• Criterion B: presence of at least 1 intrusion symptom associated with and occurring after the traumatic event(s)
        • Recurrent, involuntary, and intrusive distressing memories of the event(s)
        • Recurrent distressing dreams related to the event(s)
        • Dissociative reactions (eg, flashbacks) in which the patient feels or acts as if the event(s) were recurring
        • Intense or prolonged psychological distress when exposed to internal or external cues related to an aspect of the event(s)
        • Marked physiologic reactions to these cues
      • Criterion C: persistent avoidance of certain stimuli associated with the event(s)
        • Efforts to avoid distressing memories, thoughts, or feelings related to the event(s)
        • Efforts to avoid external reminders of those memories, thoughts, or feelings
      • Criterion D: negative changes in cognitions and mood associated with the event(s), either starting or worsening after the event(s), as evidenced by at least 2 of the following:
        • Inability to recall key features of the traumatic event (due to dissociative amnesia; not due to head injury, alcohol, or drugs)
        • Persistent and exaggerated negative beliefs or expectations about self, others, or the world in general
        • Persistent distorted cognitions about the cause or consequence of the event(s), resulting in the patient blaming self or others
        • Persistent negative emotions, such as fear horror, anger, guilt, or shame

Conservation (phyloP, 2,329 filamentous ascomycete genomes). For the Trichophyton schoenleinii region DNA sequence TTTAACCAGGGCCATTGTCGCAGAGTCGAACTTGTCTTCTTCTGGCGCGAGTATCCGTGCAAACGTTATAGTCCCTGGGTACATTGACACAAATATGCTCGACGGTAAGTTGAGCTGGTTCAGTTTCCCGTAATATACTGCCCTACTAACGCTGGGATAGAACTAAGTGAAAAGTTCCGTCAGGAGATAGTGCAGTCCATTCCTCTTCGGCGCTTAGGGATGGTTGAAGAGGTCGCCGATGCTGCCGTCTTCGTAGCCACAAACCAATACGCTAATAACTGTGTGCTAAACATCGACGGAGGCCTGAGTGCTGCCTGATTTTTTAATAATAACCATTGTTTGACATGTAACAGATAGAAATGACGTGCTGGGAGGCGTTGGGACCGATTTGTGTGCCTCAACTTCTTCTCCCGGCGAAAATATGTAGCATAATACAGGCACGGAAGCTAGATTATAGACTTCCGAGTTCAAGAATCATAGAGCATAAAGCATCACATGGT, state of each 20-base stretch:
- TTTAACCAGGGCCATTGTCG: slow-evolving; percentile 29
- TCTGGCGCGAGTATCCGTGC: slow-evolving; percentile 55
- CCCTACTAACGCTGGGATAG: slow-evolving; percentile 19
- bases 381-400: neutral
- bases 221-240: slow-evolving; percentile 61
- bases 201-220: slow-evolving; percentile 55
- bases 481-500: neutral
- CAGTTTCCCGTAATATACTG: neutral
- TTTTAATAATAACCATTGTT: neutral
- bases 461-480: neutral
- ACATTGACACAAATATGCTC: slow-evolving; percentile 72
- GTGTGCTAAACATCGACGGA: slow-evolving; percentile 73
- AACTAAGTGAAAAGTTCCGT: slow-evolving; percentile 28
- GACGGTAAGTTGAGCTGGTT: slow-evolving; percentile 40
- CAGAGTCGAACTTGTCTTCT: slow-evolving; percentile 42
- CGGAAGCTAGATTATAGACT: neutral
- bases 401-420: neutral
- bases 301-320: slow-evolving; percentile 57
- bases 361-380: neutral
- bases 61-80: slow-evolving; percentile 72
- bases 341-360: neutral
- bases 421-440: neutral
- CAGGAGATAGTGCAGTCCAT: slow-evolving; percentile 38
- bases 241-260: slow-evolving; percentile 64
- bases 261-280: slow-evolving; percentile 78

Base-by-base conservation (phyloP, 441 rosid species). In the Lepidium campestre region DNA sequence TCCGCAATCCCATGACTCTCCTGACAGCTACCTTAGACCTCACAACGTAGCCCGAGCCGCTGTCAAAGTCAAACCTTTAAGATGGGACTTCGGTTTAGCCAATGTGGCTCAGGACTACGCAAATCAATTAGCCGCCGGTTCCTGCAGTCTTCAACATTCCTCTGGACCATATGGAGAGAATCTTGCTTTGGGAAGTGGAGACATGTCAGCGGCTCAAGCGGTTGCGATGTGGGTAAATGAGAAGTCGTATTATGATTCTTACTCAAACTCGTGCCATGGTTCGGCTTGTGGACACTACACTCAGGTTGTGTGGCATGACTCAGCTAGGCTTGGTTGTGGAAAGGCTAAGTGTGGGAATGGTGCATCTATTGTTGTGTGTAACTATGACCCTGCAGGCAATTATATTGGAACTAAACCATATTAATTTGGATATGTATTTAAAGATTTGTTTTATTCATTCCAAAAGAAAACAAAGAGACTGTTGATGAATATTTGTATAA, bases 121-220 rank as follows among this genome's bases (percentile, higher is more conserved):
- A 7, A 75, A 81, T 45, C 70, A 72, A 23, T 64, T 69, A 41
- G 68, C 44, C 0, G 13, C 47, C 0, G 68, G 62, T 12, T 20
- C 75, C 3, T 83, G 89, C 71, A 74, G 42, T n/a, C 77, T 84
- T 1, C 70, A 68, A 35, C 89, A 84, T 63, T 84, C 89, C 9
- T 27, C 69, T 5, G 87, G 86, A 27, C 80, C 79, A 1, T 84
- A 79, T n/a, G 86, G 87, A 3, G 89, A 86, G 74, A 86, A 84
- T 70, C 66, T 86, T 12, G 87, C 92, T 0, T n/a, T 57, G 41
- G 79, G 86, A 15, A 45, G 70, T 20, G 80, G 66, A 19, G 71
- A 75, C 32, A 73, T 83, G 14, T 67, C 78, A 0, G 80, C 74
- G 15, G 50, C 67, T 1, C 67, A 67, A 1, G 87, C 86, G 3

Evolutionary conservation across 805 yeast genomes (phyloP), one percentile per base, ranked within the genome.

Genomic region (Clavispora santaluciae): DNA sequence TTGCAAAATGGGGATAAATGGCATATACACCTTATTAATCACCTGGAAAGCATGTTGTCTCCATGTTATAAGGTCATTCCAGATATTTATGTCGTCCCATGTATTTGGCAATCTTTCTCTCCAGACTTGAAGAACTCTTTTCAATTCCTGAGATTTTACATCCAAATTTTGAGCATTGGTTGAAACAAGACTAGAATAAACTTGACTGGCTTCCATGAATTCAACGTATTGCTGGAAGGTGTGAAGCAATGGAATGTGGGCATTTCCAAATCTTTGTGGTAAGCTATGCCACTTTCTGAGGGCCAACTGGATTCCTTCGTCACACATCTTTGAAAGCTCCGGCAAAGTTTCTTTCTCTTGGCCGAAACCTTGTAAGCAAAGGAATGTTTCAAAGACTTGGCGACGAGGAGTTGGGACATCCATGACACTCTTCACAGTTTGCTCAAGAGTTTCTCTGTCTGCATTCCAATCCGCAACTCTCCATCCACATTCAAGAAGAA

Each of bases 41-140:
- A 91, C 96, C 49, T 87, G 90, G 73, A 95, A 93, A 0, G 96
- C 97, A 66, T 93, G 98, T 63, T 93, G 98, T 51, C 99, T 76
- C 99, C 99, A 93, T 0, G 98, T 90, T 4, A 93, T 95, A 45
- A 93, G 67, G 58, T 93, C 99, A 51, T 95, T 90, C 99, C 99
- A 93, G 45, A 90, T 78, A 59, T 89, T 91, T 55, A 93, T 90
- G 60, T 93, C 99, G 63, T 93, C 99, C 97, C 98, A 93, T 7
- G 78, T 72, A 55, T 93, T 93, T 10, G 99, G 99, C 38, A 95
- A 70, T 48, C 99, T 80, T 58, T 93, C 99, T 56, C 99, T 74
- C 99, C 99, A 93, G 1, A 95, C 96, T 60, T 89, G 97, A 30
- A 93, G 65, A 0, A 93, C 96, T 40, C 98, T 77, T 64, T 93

• Markedly diminished interest or participation in significant activities
        • Feeling of detachment or estrangement from others
        • Persistent inability to experience positive emotions, such as happiness, satisfaction, or love
      • Criterion E: changes in arousal and reactivity beginning or worsening after the event(s), as indicated by 2 or more of the following:
        • Irritable behavior and angry outbursts (with little or no provocation)
        • Reckless or self-destructive behavior
        • Hypervigilance
        • Exaggerated startle response
        • Difficulty concentrating
        • Sleep disturbance(s)
      • Criterion F: criteria B, C, D, and E must be met for more than 1 month after the traumatic event
      • Criterion G: the condition must cause clinically significant distress or impairment
      • Criterion H: condition is not attributable to substance use or any other medical condition
    • The following DSM-5 criteria are diagnostic for posttraumatic stress disorder in children younger than 6 years of age: r1
      • Criterion A: exposure to actual or threatened death, serious injury, or sexual violence in at least 1 of the following ways:
        • Directly experiencing the event
        • Personally witnessing the event as it occurred to others, especially a primary caregiver
          • Does not include exposures through electronic media, television, movies, or pictures
        • Learning that the event occurred to a parent or caregiver
      • Criterion B: presence of at least 1 intrusion symptom associated with and occurring after the traumatic event(s)
        • Recurrent, involuntary, and intrusive distressing memories of the event(s)
        • Recurrent distressing dreams related to the event(s)
          • May not be obvious that the dream content is related to the traumatic event(s)
        • Dissociative reactions in which the child feels or acts as if the event(s) were recurring
          • May occur on a continuum, with child losing awareness of current surroundings in the most extreme cases